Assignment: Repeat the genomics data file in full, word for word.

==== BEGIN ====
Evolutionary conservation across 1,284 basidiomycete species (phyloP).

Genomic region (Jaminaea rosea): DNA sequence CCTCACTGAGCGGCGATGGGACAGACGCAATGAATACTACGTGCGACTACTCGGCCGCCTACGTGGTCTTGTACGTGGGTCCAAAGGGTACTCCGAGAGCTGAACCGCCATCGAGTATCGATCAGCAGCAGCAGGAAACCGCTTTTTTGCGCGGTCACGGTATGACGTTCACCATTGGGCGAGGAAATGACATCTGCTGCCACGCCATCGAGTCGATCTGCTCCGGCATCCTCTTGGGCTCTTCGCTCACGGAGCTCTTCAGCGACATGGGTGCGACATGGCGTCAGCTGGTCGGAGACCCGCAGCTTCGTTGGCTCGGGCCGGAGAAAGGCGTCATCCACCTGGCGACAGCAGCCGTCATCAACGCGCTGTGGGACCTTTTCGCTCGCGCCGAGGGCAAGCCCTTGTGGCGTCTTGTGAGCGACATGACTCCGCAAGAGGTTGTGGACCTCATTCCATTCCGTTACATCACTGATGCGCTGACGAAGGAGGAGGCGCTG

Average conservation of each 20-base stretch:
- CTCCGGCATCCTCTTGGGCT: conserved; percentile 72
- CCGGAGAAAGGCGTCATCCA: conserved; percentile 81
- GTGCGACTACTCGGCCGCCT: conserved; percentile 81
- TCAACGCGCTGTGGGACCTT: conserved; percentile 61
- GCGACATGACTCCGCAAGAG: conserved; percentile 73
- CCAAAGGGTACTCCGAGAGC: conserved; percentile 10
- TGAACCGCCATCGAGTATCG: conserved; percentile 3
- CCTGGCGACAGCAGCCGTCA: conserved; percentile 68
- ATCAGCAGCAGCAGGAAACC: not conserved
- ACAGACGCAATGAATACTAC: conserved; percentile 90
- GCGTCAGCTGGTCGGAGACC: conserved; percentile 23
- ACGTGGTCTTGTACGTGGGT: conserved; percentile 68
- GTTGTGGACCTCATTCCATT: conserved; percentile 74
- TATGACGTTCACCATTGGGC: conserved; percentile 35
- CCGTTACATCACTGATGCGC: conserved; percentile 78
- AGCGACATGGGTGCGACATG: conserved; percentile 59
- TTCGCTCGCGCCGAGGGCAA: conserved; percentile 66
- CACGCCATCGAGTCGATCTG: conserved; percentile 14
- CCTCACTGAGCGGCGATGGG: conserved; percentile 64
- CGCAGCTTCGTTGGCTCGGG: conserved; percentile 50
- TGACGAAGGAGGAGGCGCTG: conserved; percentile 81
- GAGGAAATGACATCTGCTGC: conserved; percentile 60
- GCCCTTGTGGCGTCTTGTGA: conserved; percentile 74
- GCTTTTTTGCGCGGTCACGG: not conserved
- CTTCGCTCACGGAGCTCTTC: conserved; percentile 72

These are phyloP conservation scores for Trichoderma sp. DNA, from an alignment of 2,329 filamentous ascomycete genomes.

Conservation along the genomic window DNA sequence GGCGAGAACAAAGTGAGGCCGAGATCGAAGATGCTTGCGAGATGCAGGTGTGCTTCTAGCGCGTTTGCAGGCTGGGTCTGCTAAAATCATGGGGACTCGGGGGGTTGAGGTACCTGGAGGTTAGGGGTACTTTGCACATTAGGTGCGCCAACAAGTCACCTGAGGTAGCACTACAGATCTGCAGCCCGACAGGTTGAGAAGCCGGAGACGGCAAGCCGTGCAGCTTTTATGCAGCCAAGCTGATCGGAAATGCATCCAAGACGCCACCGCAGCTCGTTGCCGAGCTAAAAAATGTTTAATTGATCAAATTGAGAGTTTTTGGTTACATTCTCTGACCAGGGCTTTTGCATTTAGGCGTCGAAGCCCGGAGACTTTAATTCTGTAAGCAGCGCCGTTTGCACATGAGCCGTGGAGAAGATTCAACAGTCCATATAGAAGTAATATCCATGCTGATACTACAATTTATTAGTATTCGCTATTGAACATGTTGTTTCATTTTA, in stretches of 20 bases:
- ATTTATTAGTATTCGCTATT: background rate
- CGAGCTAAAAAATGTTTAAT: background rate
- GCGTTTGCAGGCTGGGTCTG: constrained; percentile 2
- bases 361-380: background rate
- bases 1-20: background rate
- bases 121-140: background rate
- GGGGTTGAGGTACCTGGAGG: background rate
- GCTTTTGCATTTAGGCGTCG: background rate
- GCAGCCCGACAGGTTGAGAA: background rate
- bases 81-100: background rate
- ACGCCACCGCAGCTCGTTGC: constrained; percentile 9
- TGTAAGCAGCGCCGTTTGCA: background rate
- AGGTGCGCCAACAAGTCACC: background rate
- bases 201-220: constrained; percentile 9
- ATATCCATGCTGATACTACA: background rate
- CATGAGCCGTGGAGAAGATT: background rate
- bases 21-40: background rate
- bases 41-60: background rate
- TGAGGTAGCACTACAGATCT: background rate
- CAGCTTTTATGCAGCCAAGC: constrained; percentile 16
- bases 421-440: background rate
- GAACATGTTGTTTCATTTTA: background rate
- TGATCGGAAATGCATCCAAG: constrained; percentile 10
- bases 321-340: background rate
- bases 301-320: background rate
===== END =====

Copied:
Evolutionary conservation across 1,284 basidiomycete species (phyloP).

Genomic region (Jaminaea rosea): DNA sequence CCTCACTGAGCGGCGATGGGACAGACGCAATGAATACTACGTGCGACTACTCGGCCGCCTACGTGGTCTTGTACGTGGGTCCAAAGGGTACTCCGAGAGCTGAACCGCCATCGAGTATCGATCAGCAGCAGCAGGAAACCGCTTTTTTGCGCGGTCACGGTATGACGTTCACCATTGGGCGAGGAAATGACATCTGCTGCCACGCCATCGAGTCGATCTGCTCCGGCATCCTCTTGGGCTCTTCGCTCACGGAGCTCTTCAGCGACATGGGTGCGACATGGCGTCAGCTGGTCGGAGACCCGCAGCTTCGTTGGCTCGGGCCGGAGAAAGGCGTCATCCACCTGGCGACAGCAGCCGTCATCAACGCGCTGTGGGACCTTTTCGCTCGCGCCGAGGGCAAGCCCTTGTGGCGTCTTGTGAGCGACATGACTCCGCAAGAGGTTGTGGACCTCATTCCATTCCGTTACATCACTGATGCGCTGACGAAGGAGGAGGCGCTG

Average conservation of each 20-base stretch:
- CTCCGGCATCCTCTTGGGCT: conserved; percentile 72
- CCGGAGAAAGGCGTCATCCA: conserved; percentile 81
- GTGCGACTACTCGGCCGCCT: conserved; percentile 81
- TCAACGCGCTGTGGGACCTT: conserved; percentile 61
- GCGACATGACTCCGCAAGAG: conserved; percentile 73
- CCAAAGGGTACTCCGAGAGC: conserved; percentile 10
- TGAACCGCCATCGAGTATCG: conserved; percentile 3
- CCTGGCGACAGCAGCCGTCA: conserved; percentile 68
- ATCAGCAGCAGCAGGAAACC: not conserved
- ACAGACGCAATGAATACTAC: conserved; percentile 90
- GCGTCAGCTGGTCGGAGACC: conserved; percentile 23
- ACGTGGTCTTGTACGTGGGT: conserved; percentile 68
- GTTGTGGACCTCATTCCATT: conserved; percentile 74
- TATGACGTTCACCATTGGGC: conserved; percentile 35
- CCGTTACATCACTGATGCGC: conserved; percentile 78
- AGCGACATGGGTGCGACATG: conserved; percentile 59
- TTCGCTCGCGCCGAGGGCAA: conserved; percentile 66
- CACGCCATCGAGTCGATCTG: conserved; percentile 14
- CCTCACTGAGCGGCGATGGG: conserved; percentile 64
- CGCAGCTTCGTTGGCTCGGG: conserved; percentile 50
- TGACGAAGGAGGAGGCGCTG: conserved; percentile 81
- GAGGAAATGACATCTGCTGC: conserved; percentile 60
- GCCCTTGTGGCGTCTTGTGA: conserved; percentile 74
- GCTTTTTTGCGCGGTCACGG: not conserved
- CTTCGCTCACGGAGCTCTTC: conserved; percentile 72

These are phyloP conservation scores for Trichoderma sp. DNA, from an alignment of 2,329 filamentous ascomycete genomes.

Conservation along the genomic window DNA sequence GGCGAGAACAAAGTGAGGCCGAGATCGAAGATGCTTGCGAGATGCAGGTGTGCTTCTAGCGCGTTTGCAGGCTGGGTCTGCTAAAATCATGGGGACTCGGGGGGTTGAGGTACCTGGAGGTTAGGGGTACTTTGCACATTAGGTGCGCCAACAAGTCACCTGAGGTAGCACTACAGATCTGCAGCCCGACAGGTTGAGAAGCCGGAGACGGCAAGCCGTGCAGCTTTTATGCAGCCAAGCTGATCGGAAATGCATCCAAGACGCCACCGCAGCTCGTTGCCGAGCTAAAAAATGTTTAATTGATCAAATTGAGAGTTTTTGGTTACATTCTCTGACCAGGGCTTTTGCATTTAGGCGTCGAAGCCCGGAGACTTTAATTCTGTAAGCAGCGCCGTTTGCACATGAGCCGTGGAGAAGATTCAACAGTCCATATAGAAGTAATATCCATGCTGATACTACAATTTATTAGTATTCGCTATTGAACATGTTGTTTCATTTTA, in stretches of 20 bases:
- ATTTATTAGTATTCGCTATT: background rate
- CGAGCTAAAAAATGTTTAAT: background rate
- GCGTTTGCAGGCTGGGTCTG: constrained; percentile 2
- bases 361-380: background rate
- bases 1-20: background rate
- bases 121-140: background rate
- GGGGTTGAGGTACCTGGAGG: background rate
- GCTTTTGCATTTAGGCGTCG: background rate
- GCAGCCCGACAGGTTGAGAA: background rate
- bases 81-100: background rate
- ACGCCACCGCAGCTCGTTGC: constrained; percentile 9
- TGTAAGCAGCGCCGTTTGCA: background rate
- AGGTGCGCCAACAAGTCACC: background rate
- bases 201-220: constrained; percentile 9
- ATATCCATGCTGATACTACA: background rate
- CATGAGCCGTGGAGAAGATT: background rate
- bases 21-40: background rate
- bases 41-60: background rate
- TGAGGTAGCACTACAGATCT: background rate
- CAGCTTTTATGCAGCCAAGC: constrained; percentile 16
- bases 421-440: background rate
- GAACATGTTGTTTCATTTTA: background rate
- TGATCGGAAATGCATCCAAG: constrained; percentile 10
- bases 321-340: background rate
- bases 301-320: background rate